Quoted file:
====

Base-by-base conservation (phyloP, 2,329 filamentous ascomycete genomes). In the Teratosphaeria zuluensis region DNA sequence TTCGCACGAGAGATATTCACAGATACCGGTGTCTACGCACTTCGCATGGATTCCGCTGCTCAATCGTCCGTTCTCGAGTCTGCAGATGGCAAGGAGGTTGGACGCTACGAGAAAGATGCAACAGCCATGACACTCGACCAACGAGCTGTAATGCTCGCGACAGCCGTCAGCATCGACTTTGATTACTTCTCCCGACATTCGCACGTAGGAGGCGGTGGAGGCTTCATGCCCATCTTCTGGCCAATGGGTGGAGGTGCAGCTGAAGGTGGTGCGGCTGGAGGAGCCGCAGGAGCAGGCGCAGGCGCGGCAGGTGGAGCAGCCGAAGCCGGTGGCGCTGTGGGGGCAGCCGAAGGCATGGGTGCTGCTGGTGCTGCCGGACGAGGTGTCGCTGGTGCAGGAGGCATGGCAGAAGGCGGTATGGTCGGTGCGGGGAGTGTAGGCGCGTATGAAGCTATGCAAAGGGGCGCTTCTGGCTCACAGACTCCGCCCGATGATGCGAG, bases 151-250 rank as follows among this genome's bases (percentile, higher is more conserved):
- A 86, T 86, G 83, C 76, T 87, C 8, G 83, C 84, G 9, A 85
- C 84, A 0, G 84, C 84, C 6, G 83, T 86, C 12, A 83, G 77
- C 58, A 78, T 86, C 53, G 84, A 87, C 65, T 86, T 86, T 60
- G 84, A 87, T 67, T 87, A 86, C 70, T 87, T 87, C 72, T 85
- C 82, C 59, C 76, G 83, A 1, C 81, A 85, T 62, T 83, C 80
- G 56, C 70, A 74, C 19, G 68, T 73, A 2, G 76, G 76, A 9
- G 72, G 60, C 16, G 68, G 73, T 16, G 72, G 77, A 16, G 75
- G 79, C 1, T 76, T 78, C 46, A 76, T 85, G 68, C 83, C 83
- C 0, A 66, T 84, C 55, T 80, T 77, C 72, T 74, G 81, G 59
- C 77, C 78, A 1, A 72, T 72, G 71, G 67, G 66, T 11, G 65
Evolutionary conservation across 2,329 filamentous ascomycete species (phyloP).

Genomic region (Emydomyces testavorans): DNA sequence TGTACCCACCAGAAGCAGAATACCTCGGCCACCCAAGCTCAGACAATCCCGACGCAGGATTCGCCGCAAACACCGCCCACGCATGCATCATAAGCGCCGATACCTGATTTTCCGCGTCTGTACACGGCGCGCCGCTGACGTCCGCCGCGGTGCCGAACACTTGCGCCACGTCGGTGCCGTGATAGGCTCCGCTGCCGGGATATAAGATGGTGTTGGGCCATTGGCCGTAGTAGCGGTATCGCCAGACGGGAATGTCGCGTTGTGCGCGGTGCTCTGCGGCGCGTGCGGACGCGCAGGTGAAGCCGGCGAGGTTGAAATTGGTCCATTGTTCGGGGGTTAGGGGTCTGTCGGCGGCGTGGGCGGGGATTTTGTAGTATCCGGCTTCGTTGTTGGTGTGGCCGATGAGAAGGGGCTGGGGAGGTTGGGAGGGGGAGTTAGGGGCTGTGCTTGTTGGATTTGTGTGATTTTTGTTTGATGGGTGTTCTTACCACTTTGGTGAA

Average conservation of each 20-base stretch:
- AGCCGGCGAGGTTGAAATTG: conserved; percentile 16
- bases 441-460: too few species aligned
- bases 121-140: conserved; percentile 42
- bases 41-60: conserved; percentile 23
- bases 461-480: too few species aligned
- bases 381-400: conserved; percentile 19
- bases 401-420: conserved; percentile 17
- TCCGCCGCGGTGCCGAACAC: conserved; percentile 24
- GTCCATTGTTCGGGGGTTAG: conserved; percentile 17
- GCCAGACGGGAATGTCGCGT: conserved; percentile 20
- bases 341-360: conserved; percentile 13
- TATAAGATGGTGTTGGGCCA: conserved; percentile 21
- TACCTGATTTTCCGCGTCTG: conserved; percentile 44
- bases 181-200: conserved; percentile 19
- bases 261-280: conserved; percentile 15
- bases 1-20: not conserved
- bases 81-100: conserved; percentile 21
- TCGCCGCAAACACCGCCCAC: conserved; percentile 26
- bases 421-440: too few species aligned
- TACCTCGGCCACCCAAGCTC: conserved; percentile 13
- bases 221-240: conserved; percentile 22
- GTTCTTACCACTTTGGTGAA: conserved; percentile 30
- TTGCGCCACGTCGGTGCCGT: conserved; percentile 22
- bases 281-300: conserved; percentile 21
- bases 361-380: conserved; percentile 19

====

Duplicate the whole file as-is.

Base-by-base conservation (phyloP, 2,329 filamentous ascomycete genomes). In the Teratosphaeria zuluensis region DNA sequence TTCGCACGAGAGATATTCACAGATACCGGTGTCTACGCACTTCGCATGGATTCCGCTGCTCAATCGTCCGTTCTCGAGTCTGCAGATGGCAAGGAGGTTGGACGCTACGAGAAAGATGCAACAGCCATGACACTCGACCAACGAGCTGTAATGCTCGCGACAGCCGTCAGCATCGACTTTGATTACTTCTCCCGACATTCGCACGTAGGAGGCGGTGGAGGCTTCATGCCCATCTTCTGGCCAATGGGTGGAGGTGCAGCTGAAGGTGGTGCGGCTGGAGGAGCCGCAGGAGCAGGCGCAGGCGCGGCAGGTGGAGCAGCCGAAGCCGGTGGCGCTGTGGGGGCAGCCGAAGGCATGGGTGCTGCTGGTGCTGCCGGACGAGGTGTCGCTGGTGCAGGAGGCATGGCAGAAGGCGGTATGGTCGGTGCGGGGAGTGTAGGCGCGTATGAAGCTATGCAAAGGGGCGCTTCTGGCTCACAGACTCCGCCCGATGATGCGAG, bases 151-250 rank as follows among this genome's bases (percentile, higher is more conserved):
- A 86, T 86, G 83, C 76, T 87, C 8, G 83, C 84, G 9, A 85
- C 84, A 0, G 84, C 84, C 6, G 83, T 86, C 12, A 83, G 77
- C 58, A 78, T 86, C 53, G 84, A 87, C 65, T 86, T 86, T 60
- G 84, A 87, T 67, T 87, A 86, C 70, T 87, T 87, C 72, T 85
- C 82, C 59, C 76, G 83, A 1, C 81, A 85, T 62, T 83, C 80
- G 56, C 70, A 74, C 19, G 68, T 73, A 2, G 76, G 76, A 9
- G 72, G 60, C 16, G 68, G 73, T 16, G 72, G 77, A 16, G 75
- G 79, C 1, T 76, T 78, C 46, A 76, T 85, G 68, C 83, C 83
- C 0, A 66, T 84, C 55, T 80, T 77, C 72, T 74, G 81, G 59
- C 77, C 78, A 1, A 72, T 72, G 71, G 67, G 66, T 11, G 65
Evolutionary conservation across 2,329 filamentous ascomycete species (phyloP).

Genomic region (Emydomyces testavorans): DNA sequence TGTACCCACCAGAAGCAGAATACCTCGGCCACCCAAGCTCAGACAATCCCGACGCAGGATTCGCCGCAAACACCGCCCACGCATGCATCATAAGCGCCGATACCTGATTTTCCGCGTCTGTACACGGCGCGCCGCTGACGTCCGCCGCGGTGCCGAACACTTGCGCCACGTCGGTGCCGTGATAGGCTCCGCTGCCGGGATATAAGATGGTGTTGGGCCATTGGCCGTAGTAGCGGTATCGCCAGACGGGAATGTCGCGTTGTGCGCGGTGCTCTGCGGCGCGTGCGGACGCGCAGGTGAAGCCGGCGAGGTTGAAATTGGTCCATTGTTCGGGGGTTAGGGGTCTGTCGGCGGCGTGGGCGGGGATTTTGTAGTATCCGGCTTCGTTGTTGGTGTGGCCGATGAGAAGGGGCTGGGGAGGTTGGGAGGGGGAGTTAGGGGCTGTGCTTGTTGGATTTGTGTGATTTTTGTTTGATGGGTGTTCTTACCACTTTGGTGAA

Average conservation of each 20-base stretch:
- AGCCGGCGAGGTTGAAATTG: conserved; percentile 16
- bases 441-460: too few species aligned
- bases 121-140: conserved; percentile 42
- bases 41-60: conserved; percentile 23
- bases 461-480: too few species aligned
- bases 381-400: conserved; percentile 19
- bases 401-420: conserved; percentile 17
- TCCGCCGCGGTGCCGAACAC: conserved; percentile 24
- GTCCATTGTTCGGGGGTTAG: conserved; percentile 17
- GCCAGACGGGAATGTCGCGT: conserved; percentile 20
- bases 341-360: conserved; percentile 13
- TATAAGATGGTGTTGGGCCA: conserved; percentile 21
- TACCTGATTTTCCGCGTCTG: conserved; percentile 44
- bases 181-200: conserved; percentile 19
- bases 261-280: conserved; percentile 15
- bases 1-20: not conserved
- bases 81-100: conserved; percentile 21
- TCGCCGCAAACACCGCCCAC: conserved; percentile 26
- bases 421-440: too few species aligned
- TACCTCGGCCACCCAAGCTC: conserved; percentile 13
- bases 221-240: conserved; percentile 22
- GTTCTTACCACTTTGGTGAA: conserved; percentile 30
- TTGCGCCACGTCGGTGCCGT: conserved; percentile 22
- bases 281-300: conserved; percentile 21
- bases 361-380: conserved; percentile 19